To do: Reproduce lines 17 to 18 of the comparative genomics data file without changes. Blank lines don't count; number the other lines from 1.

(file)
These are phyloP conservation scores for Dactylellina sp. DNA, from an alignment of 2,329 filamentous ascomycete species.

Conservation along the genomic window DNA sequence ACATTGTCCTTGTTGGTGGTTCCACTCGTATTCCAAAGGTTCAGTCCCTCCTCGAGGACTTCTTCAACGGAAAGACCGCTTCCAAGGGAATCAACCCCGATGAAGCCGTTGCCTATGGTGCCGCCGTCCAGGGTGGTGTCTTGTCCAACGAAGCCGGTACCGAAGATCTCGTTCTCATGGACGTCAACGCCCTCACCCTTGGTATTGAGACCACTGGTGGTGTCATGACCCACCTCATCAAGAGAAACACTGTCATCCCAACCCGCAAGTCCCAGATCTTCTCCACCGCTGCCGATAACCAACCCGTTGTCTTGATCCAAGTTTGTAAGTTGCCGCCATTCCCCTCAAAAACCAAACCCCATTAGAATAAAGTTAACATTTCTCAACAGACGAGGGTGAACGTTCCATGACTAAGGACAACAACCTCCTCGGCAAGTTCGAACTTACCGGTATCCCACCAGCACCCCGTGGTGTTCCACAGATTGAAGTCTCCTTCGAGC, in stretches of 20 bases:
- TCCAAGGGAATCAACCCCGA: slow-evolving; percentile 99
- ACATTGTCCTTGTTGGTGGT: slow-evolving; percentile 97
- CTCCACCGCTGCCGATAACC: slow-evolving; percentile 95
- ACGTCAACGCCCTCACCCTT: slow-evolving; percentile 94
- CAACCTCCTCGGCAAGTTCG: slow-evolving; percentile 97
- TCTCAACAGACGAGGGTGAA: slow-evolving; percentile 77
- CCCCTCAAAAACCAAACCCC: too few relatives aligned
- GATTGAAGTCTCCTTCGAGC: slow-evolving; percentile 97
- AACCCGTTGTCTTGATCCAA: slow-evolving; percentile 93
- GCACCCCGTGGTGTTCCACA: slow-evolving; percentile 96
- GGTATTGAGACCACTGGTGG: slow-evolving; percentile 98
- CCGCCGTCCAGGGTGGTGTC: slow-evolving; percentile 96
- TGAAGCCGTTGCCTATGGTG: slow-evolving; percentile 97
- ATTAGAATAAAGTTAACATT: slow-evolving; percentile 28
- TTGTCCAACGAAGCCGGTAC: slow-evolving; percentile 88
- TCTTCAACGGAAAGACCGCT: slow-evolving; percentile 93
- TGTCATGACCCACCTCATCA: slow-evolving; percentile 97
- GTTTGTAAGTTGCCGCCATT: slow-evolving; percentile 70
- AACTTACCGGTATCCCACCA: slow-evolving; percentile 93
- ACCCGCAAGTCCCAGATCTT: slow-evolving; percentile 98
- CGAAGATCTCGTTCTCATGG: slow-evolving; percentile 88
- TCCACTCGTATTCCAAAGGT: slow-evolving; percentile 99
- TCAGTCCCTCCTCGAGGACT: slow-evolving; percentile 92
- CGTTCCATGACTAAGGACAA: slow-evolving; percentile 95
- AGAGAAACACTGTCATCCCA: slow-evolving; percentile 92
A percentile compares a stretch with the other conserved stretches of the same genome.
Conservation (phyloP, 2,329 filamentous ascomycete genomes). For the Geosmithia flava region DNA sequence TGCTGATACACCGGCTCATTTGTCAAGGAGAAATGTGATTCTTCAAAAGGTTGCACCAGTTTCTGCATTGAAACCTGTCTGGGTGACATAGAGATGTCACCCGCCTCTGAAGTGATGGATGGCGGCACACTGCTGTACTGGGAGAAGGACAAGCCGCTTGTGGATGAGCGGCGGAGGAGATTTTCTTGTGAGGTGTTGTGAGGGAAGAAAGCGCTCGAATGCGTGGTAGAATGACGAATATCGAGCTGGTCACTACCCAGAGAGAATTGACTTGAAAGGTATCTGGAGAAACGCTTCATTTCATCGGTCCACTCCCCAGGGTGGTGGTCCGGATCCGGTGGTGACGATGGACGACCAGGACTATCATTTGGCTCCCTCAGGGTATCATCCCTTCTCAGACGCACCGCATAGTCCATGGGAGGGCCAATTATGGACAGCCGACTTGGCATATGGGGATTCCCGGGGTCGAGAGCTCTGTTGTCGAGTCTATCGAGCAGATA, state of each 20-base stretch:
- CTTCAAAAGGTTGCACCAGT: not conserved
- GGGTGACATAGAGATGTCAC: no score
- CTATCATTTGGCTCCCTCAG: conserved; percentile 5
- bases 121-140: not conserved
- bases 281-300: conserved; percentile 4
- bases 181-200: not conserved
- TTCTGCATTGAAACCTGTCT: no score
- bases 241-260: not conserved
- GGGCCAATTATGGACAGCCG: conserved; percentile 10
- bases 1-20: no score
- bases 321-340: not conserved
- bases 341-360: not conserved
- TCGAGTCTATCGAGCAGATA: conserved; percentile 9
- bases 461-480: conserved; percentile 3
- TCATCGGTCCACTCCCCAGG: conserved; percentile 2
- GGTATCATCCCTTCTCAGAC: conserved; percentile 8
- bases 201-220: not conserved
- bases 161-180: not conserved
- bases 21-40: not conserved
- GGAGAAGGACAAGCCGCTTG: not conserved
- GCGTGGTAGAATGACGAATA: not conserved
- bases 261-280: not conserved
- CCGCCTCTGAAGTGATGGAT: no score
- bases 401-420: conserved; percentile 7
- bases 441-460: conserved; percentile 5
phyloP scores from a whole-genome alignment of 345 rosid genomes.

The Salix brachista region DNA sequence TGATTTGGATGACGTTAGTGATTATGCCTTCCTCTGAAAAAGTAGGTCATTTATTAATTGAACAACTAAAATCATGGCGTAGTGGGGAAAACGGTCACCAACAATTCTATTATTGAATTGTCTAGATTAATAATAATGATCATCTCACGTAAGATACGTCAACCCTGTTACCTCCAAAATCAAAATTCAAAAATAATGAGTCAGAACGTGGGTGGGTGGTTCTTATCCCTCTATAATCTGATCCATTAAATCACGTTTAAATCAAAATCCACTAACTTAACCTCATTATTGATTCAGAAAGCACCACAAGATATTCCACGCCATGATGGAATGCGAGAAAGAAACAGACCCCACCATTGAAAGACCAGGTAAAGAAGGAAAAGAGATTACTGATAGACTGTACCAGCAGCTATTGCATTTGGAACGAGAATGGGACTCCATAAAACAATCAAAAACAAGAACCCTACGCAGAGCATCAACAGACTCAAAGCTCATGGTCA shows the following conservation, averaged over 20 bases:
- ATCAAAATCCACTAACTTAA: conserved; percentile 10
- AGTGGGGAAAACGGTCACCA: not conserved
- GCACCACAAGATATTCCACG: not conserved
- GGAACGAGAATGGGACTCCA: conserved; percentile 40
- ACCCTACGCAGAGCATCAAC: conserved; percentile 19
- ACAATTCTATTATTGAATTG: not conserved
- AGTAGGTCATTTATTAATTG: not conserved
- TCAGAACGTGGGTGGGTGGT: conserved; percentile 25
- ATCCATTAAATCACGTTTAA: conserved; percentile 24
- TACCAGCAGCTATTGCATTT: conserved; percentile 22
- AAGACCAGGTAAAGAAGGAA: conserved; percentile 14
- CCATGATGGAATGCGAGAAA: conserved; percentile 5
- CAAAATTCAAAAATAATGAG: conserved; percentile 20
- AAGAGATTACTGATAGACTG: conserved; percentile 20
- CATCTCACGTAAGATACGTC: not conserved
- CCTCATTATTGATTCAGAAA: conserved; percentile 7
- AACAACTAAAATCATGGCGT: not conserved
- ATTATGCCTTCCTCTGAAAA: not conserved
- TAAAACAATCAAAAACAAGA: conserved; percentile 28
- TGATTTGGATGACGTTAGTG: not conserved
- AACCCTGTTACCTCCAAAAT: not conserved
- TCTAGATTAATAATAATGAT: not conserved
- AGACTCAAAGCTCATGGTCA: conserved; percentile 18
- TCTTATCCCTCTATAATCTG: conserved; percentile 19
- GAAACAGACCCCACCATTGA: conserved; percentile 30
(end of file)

- TTGTCCAACGAAGCCGGTAC: slow-evolving; percentile 88
- TCTTCAACGGAAAGACCGCT: slow-evolving; percentile 93